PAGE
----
Recycling: Ladies and gentleman, here’s the first of a series of personal blogs posted by Mr. Pratt on Adrian’s Wall
To kick things off, Adrian Pratt discusses the mooted latté tax and demonstrates the advantages incumbent in turning a problem into an opportunity…
Unless you’ve been on holiday in Cloud Cuckoo Land since we rang in the New Year, you’ll be aware that the Government Environmental Audit Commission has published its report on Disposable Paper Coffee Cups.
In fact, it’s been all over the media like a rash; second only (in terms of broadcast minutes and column inches) to the latest shenanigans of that disagreeable chap our colonial cousins across the pond refer to as ‘Mr. President’.
Before I begin, I must say that, whatever your opinion on the subject of re-cycling and the latté tax, you must have noticed that our industry’s response to the report was given as much coverage as the report itself – that’s one in the eye right there for those naysayers who propound the theory that there’s no place in modern business for trade associations…
Enough of the ranting already. Down to business!
Forgive me for sounding like a politician, but can I make one thing absolutely clear? Standard paper cups can and are being recycled in the UK right now, today. Fact. What’s more, the rates of recovery are set to sky-rocket in 2018.
The AVA and PCRRG are working slavishly to ensure that the majority of consumers will be able to recycle every paper cup they use by 2020. The focus of this work has been twofold: the creation of a collection infrastructure and the rolling out of an awareness campaign that makes sure consumers know how to recycle paper cups.
The results are tangible. The PCRRG and its members have busily been increasing paper cup collection points to make recycling cups on the go much, much more convenient. I bet you didn’t realise that during the course of last year, an amazing 4000 collection points were established.
Better yet, from the start of this year, paper cups have been accepted by local authorities alongside tetra packs (your breakfast orange juice cartons, for instance) and other assorted cartons at Bring Banks and in kerbside collections. As Michael Caine was wont to say, ‘not a lot of people know that’; and that’s a shame because it’s a genuine ‘hurrah!’ moment that has, sadly, passed a lot of consumers by…
There are three paper mills now specifically recycling paper cups, and thanks to the efforts of the PCRRG, a fourth is conducting trials. The combined capacity of these facilities is more than capable of recycling every single paper cup the UK consumes.
‘The whole business of paper cup recycling is a massive opportunity for vending to drive change.’
I hesitate to advise my colleagues to ‘wake up and smell the coffee’, but surely you’ll agree with me when I conclude that the whole business of paper cup recycling is a massive opportunity for vending to drive change and, in so doing, generate a massive surge of positive PR that will boost the image of the entire industry.
Why? Because for vending, the potential to increase recovery and recycling rates is huge, because most of the environments we operate in are ‘closed loop’. There’s every chance that the used cup will remain on site, rather than going down the road in an in-car cup-holder. Offices, factories, municipal buildings; rail and air travel terminals; hospitals and institutions; stadia and leisure complexes: they’re all are the domain of vending operators. In these locations, it’s likely that waste management systems are already in place. It should be simple enough to tweak these arrangements to recover cups in a separated waste stream. Subsequently, those cups can easily be sent to specific facilities for recycling. Get it right and the entire process is cost neutral and environmentally sound.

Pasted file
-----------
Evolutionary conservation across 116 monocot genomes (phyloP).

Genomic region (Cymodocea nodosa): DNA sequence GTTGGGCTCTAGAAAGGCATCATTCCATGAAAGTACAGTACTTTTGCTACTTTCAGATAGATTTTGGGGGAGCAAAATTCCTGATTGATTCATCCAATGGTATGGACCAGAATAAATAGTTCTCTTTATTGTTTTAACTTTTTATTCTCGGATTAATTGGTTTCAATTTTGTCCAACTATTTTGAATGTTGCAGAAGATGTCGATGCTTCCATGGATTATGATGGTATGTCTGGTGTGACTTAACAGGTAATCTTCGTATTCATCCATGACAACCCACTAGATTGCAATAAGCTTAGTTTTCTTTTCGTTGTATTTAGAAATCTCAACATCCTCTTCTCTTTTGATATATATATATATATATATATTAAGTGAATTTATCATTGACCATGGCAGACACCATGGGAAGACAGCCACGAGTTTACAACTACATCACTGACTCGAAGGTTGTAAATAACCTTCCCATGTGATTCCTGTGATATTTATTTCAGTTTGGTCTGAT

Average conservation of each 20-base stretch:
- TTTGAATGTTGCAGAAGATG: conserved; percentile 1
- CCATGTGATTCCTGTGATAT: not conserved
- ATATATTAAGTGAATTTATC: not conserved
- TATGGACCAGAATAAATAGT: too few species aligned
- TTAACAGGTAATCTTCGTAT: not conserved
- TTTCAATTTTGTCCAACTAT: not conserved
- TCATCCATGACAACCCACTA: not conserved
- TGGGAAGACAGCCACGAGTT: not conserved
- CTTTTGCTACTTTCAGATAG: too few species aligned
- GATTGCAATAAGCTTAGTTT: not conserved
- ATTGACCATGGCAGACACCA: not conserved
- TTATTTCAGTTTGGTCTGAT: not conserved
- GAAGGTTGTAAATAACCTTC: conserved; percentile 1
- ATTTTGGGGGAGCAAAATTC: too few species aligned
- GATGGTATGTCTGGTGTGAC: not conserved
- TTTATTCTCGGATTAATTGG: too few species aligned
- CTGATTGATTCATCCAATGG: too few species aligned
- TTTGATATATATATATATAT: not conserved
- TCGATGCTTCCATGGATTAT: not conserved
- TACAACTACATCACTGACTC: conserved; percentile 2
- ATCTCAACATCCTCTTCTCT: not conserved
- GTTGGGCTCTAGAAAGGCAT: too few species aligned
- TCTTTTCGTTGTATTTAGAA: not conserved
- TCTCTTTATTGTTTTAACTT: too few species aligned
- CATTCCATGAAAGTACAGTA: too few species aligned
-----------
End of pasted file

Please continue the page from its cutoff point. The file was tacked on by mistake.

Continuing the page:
What other industry has a similar set of circumstances?
It’s imperative that we drive home the advantage vending has over the High Street coffee shops when it comes to taking used cups out of landfill. How? By making certain that operators, facilities managers and contractors work together towards a shared objective.
Simples, as the annoying furry animal says in the ads.
Let’s capitalise on the potential. Let’s make 2018 the year in which the vending industry tackles the issue of paper cup recycling head on.
There are two companies out there now, collecting and processing vending cups – paper and plastic. Both Simply Cups and Options Management can be contacted through the AVA Cup Committee. The AVA and PCRRG will be doing their utmost to encourage, cajole and generally pester as many businesses as we can to get involved.
The AVA and PCCRG and its members – including representatives from across the supply chain – strongly believe that the solution to the paper cups crisis lies not in some ‘plucked-from-thin-air’ latté tax. Much better, much more effective, is to continue apace with the work we’ve already begun. That’s to say accelerating the delivery of a collection infrastructure (to feed cups to the paper mills); working with waste management companies to extract paper cups and creating a solution for paper cups that works across the supply chain.
Vending has a unique opportunity to lead the way, to show the world what can be done when there’s a bit of joined-up thinking at play. So come on! Let’s work together and make a real difference.
Adrian Pratt is Chair of the Automatic Vending Association (AVA) Cup Committee and Vice Chairman of the Paper Cup Recovery and Recycling Group (PCRRG)
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